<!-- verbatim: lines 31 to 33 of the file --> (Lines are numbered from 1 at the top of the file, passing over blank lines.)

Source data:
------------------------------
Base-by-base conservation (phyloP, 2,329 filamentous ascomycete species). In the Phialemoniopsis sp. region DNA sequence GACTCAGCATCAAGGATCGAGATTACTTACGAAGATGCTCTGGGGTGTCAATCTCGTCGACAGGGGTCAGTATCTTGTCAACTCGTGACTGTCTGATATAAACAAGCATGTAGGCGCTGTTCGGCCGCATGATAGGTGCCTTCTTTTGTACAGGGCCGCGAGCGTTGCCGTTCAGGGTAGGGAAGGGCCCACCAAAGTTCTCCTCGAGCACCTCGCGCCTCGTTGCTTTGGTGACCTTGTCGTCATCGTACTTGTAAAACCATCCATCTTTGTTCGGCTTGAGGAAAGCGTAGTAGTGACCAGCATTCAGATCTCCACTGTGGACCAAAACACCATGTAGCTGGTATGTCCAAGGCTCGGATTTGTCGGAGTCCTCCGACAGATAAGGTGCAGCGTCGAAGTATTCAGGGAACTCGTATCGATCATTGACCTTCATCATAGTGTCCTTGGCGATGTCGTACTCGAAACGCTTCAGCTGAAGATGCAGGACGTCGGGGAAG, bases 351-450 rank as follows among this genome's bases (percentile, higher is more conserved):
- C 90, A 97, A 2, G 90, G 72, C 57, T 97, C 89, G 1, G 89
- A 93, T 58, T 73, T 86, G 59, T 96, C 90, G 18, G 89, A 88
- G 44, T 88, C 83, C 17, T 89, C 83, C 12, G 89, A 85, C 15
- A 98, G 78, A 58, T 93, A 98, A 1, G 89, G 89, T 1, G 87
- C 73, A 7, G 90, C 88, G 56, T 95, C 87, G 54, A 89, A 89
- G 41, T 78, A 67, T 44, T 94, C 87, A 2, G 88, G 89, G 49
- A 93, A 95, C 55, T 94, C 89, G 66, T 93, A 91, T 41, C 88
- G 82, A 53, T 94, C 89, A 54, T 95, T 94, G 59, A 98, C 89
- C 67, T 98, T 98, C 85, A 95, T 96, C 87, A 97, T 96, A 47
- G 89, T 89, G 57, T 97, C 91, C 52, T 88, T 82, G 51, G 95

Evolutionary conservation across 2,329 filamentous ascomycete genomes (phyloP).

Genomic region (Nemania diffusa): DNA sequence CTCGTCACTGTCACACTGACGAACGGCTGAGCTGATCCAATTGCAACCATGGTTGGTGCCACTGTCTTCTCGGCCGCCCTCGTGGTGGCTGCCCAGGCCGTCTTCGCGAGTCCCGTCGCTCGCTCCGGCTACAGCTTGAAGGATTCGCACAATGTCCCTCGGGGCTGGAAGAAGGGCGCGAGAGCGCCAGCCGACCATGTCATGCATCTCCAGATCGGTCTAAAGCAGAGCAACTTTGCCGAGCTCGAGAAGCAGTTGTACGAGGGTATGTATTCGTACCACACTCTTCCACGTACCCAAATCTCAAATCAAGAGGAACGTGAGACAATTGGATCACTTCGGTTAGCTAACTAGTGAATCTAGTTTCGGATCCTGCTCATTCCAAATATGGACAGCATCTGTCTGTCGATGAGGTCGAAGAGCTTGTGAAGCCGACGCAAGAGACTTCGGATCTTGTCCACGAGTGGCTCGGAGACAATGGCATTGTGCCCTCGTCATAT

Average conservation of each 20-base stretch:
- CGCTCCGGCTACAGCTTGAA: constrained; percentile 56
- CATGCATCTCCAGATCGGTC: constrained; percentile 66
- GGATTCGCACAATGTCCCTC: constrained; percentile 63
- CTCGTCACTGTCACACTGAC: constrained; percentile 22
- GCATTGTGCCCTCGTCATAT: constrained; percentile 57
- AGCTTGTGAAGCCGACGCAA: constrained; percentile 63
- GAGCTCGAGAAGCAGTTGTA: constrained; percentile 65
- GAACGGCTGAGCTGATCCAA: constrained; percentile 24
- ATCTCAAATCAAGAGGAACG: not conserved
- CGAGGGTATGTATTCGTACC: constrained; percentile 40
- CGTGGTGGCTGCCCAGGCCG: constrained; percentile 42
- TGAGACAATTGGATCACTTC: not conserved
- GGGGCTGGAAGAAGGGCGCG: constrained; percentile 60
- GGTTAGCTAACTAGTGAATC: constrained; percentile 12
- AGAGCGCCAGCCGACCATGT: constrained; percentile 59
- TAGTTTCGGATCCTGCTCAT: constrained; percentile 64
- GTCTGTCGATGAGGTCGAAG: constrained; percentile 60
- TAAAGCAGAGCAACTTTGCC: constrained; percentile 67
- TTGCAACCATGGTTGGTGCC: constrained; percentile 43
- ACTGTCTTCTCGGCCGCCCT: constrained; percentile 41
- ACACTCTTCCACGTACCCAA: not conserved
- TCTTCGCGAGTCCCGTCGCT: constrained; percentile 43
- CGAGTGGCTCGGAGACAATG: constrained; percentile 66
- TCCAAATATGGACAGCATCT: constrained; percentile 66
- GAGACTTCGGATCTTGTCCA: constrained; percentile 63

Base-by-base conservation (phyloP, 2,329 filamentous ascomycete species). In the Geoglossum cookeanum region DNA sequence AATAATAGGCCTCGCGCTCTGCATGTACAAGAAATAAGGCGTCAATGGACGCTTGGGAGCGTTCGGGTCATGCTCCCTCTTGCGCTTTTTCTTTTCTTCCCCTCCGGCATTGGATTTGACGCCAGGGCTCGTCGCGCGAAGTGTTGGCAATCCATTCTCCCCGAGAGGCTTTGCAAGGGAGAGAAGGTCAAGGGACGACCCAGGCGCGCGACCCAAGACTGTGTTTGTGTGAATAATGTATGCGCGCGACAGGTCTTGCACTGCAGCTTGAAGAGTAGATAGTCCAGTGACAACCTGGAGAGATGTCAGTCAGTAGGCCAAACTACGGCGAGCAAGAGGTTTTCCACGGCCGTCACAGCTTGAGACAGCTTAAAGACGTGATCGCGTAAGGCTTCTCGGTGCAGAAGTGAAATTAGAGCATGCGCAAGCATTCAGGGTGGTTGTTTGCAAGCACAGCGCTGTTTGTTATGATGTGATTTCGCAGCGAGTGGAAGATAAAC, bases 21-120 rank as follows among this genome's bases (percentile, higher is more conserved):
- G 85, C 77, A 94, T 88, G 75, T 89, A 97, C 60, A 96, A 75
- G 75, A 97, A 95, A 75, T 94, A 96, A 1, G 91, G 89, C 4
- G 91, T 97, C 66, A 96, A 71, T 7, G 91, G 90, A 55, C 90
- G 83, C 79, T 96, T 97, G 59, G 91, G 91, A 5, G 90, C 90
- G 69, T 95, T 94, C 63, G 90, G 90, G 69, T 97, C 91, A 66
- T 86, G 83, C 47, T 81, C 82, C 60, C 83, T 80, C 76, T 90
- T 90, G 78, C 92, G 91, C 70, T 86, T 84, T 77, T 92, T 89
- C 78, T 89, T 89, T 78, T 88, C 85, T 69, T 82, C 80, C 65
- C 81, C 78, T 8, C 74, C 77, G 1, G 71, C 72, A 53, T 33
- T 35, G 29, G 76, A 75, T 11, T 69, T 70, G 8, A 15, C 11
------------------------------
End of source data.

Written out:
- GTCTGTCGATGAGGTCGAAG: constrained; percentile 60
- TAAAGCAGAGCAACTTTGCC: constrained; percentile 67
- TTGCAACCATGGTTGGTGCC: constrained; percentile 43